As a stand-in for regolith, the ESA team used the dust from a 4.5 million-year-old meteorite, which was added to polylactide (a biodegradable polymer) and lunar regolith simulant to form the feedstock for their 3D printers. The meteorite was originally found in Northwest Africa 24 years ago. Classed as an L3-6, the rock was a brecciated stone, comprised of large metal grains, inclusions, chondrules and elements.

With their structural testing complete, the ESA Space Bricks have been given a new mission: "to inspire the builders of tomorrow of how Lego brick building can help solve out-of-this-world problems."

"With the ESA team using the Lego System-in-Play to advance space travel, it shows kids the sky really is the limit when it comes to Lego brick building, and we hope it encourages children to have a go at building their own space shelters!" said Daniel Meehan, creative lead at the Lego Group.

Fifteen of the ESA Space Bricks are landing on display at Lego locations around the world, including:

United States

  • The LEGO Store, Mall of America, Bloomington, Minnesota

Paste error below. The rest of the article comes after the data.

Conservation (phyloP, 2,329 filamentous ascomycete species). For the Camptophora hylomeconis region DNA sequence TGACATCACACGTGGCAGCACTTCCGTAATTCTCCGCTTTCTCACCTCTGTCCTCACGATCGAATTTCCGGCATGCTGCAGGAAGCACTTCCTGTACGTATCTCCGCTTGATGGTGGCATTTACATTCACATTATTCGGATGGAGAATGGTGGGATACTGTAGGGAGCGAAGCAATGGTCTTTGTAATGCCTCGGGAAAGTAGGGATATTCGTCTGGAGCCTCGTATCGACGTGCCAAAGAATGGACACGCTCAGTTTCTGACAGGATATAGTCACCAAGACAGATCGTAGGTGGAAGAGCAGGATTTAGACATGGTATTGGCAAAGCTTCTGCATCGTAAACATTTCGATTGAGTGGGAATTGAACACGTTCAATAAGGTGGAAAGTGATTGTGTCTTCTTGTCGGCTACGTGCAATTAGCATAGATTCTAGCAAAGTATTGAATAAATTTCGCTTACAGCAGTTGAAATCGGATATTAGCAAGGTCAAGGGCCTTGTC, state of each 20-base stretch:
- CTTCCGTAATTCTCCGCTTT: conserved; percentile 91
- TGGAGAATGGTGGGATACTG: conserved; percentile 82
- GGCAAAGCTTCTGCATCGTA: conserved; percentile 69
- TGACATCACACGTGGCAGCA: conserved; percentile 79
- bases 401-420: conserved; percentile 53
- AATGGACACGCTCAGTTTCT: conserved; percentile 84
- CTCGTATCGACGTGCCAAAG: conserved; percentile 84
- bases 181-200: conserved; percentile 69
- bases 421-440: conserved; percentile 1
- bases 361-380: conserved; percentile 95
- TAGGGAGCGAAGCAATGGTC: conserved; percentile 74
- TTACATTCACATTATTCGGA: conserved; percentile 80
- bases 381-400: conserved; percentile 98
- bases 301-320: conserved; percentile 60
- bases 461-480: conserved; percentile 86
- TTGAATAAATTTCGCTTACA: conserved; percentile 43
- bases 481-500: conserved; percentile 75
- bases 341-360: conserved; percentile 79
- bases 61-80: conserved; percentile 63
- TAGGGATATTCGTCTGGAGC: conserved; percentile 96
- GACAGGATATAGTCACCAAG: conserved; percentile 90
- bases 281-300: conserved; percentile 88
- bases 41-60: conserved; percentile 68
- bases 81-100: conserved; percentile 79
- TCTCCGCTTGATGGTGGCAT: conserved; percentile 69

• The LEGO Store, Disney Springs, Florida
  • The LEGO Store, Water Tower Place, Chicago
  • The LEGO Store, Disneyland Resort, California
  • The LEGO Store, 5th Avenue, New York


  • The LEGO Store, West Edmonton

United Kingdom

  • The LEGO Store, Leicester Square, London


  • The LEGO Store, München Zentrum
  • The LEGO Store, Cologne


  • The LEGO Store, Copenhagen
  • LEGO House, Billund


  • The LEGO Store, Barcelona


  • The LEGO Store, Paris


  • The LEGO Store, Amsterdam


  • The LEGO Store, Pitt Street Mall, Sydney

Fourteen Lego Stores will display the ESA Space Bricks from June 24 to Sept. 20, 2024 in the United States, Canada, the United Kingdom, Germany, France, Denmark, Spain and Australia. (Image credit: Lego)

ESA has partnered with NASA to carry out the Artemis program, which has the goal of returning humans to the moon for the first time since the Apollo missions more than 50 years ago. Together with Canada, Japan and the United Arab Emirates (UAE), the 22 ESA member states are supporting the assembly of the Gateway, a human-tended lunar orbit platform that will enable landing astronauts at the moon's south pole.

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Robert Z. Pearlman
collectSPACE.com Editor, Space.com Contributor